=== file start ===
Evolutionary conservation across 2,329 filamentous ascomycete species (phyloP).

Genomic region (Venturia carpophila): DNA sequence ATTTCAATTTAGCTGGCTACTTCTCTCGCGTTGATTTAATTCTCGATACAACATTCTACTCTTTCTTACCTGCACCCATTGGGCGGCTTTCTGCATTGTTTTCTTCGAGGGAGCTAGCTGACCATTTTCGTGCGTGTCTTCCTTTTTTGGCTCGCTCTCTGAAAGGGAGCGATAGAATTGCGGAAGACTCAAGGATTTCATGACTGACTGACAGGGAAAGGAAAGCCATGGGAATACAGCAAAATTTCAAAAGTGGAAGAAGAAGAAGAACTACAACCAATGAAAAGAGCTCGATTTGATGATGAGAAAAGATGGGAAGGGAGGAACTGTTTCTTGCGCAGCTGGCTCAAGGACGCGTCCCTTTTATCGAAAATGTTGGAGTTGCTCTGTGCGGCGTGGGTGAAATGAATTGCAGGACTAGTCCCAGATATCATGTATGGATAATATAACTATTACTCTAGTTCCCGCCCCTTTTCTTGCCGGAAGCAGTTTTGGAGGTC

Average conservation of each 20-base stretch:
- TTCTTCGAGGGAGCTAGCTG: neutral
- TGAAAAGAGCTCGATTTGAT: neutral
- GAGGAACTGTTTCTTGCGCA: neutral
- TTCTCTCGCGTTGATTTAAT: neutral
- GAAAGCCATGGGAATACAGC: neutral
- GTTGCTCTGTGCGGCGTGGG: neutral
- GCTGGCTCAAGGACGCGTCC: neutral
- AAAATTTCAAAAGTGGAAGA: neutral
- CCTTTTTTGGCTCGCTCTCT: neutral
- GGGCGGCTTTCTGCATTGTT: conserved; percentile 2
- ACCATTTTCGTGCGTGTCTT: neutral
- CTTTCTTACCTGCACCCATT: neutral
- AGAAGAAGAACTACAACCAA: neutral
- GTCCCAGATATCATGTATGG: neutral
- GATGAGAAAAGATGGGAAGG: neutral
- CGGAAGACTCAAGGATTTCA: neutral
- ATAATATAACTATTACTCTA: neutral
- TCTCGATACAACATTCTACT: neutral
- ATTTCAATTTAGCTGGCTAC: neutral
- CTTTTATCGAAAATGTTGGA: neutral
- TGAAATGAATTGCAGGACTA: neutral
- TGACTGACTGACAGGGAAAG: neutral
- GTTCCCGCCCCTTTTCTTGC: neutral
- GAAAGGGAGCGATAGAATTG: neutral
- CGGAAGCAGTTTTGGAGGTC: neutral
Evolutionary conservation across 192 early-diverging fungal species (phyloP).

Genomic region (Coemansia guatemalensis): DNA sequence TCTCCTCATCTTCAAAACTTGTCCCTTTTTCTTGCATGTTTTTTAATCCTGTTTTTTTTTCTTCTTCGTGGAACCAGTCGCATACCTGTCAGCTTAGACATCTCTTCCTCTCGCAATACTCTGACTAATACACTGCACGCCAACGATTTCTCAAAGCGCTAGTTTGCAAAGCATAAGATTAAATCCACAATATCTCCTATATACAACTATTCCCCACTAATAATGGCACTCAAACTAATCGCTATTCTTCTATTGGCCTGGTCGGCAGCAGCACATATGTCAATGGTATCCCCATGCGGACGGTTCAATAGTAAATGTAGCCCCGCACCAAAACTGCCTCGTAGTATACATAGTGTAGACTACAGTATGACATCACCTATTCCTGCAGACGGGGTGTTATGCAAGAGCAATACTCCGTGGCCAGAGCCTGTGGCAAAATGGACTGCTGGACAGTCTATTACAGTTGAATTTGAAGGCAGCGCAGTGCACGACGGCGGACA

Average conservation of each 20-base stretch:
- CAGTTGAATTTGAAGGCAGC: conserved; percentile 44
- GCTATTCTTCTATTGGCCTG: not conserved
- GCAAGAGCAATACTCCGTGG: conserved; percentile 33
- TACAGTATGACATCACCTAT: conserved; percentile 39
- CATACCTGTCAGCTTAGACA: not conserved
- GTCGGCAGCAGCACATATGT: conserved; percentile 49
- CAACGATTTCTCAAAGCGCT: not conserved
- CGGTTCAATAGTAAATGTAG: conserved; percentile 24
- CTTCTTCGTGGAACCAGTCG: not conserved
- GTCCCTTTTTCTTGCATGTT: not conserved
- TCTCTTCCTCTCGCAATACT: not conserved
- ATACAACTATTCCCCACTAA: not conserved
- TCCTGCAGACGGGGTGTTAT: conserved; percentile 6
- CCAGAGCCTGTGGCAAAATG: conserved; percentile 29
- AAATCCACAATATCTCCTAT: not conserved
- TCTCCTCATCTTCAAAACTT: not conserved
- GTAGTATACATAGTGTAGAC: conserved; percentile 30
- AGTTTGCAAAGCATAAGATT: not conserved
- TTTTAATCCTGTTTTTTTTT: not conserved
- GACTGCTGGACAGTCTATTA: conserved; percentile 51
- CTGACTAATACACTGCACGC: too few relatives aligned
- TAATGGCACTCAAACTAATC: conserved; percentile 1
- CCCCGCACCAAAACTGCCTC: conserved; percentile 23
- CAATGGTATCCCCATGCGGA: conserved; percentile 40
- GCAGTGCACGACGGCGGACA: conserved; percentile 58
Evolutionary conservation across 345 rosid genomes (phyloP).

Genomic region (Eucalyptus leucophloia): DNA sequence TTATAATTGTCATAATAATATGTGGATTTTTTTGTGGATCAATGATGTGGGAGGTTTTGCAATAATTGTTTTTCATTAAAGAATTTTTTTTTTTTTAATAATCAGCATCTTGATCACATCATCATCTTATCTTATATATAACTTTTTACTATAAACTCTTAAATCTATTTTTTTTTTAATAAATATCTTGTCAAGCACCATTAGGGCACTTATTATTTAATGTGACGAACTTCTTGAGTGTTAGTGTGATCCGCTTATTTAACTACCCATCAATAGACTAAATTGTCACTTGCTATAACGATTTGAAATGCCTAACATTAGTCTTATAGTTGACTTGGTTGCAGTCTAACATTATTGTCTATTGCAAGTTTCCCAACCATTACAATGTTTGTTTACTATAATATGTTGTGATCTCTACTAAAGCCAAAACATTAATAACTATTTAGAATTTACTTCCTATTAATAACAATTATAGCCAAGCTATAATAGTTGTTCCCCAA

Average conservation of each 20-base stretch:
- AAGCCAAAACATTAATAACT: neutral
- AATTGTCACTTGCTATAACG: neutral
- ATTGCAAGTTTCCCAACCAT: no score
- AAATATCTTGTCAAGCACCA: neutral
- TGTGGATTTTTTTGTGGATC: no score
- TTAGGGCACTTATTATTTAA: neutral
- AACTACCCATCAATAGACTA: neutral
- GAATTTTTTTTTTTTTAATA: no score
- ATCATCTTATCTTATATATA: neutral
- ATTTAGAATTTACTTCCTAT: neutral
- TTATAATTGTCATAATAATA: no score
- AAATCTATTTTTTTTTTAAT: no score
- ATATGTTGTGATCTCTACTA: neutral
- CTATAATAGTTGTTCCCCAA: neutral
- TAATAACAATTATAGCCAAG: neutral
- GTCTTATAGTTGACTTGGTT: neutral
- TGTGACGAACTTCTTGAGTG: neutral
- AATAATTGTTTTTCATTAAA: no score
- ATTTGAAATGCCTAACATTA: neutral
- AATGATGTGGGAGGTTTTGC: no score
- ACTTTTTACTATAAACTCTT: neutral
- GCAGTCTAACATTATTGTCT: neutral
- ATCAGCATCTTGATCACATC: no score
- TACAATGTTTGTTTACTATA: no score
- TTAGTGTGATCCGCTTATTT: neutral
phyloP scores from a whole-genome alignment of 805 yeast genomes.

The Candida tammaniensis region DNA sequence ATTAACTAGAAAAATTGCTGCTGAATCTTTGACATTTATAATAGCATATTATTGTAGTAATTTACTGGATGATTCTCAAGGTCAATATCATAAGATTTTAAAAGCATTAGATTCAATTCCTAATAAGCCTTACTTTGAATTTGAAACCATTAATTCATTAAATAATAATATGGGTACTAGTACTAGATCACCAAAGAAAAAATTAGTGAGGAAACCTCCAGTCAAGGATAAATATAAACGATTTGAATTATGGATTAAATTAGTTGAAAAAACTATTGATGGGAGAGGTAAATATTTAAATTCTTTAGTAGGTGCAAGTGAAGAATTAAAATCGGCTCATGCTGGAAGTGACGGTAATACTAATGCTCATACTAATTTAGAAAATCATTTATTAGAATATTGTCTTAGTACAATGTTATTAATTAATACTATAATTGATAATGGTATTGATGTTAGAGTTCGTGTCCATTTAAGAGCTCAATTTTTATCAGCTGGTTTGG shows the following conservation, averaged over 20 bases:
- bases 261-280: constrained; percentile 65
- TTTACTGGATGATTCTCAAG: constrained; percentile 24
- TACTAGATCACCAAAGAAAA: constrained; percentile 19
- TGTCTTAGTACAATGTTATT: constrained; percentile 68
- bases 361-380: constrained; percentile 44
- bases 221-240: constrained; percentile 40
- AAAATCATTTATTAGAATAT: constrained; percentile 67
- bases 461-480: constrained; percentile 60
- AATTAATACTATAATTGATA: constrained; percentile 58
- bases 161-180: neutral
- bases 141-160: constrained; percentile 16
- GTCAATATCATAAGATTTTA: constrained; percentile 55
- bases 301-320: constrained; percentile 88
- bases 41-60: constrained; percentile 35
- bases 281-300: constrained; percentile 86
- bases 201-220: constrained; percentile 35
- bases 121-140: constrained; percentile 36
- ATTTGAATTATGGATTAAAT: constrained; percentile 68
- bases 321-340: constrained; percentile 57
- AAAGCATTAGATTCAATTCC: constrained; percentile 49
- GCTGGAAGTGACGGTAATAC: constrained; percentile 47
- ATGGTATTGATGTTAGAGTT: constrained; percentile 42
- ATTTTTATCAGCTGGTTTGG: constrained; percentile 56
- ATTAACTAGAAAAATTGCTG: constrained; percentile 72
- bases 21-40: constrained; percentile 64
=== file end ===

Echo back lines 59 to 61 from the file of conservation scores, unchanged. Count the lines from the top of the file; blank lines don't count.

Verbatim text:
Average conservation of each 20-base stretch:
- AAGCCAAAACATTAATAACT: neutral
- AATTGTCACTTGCTATAACG: neutral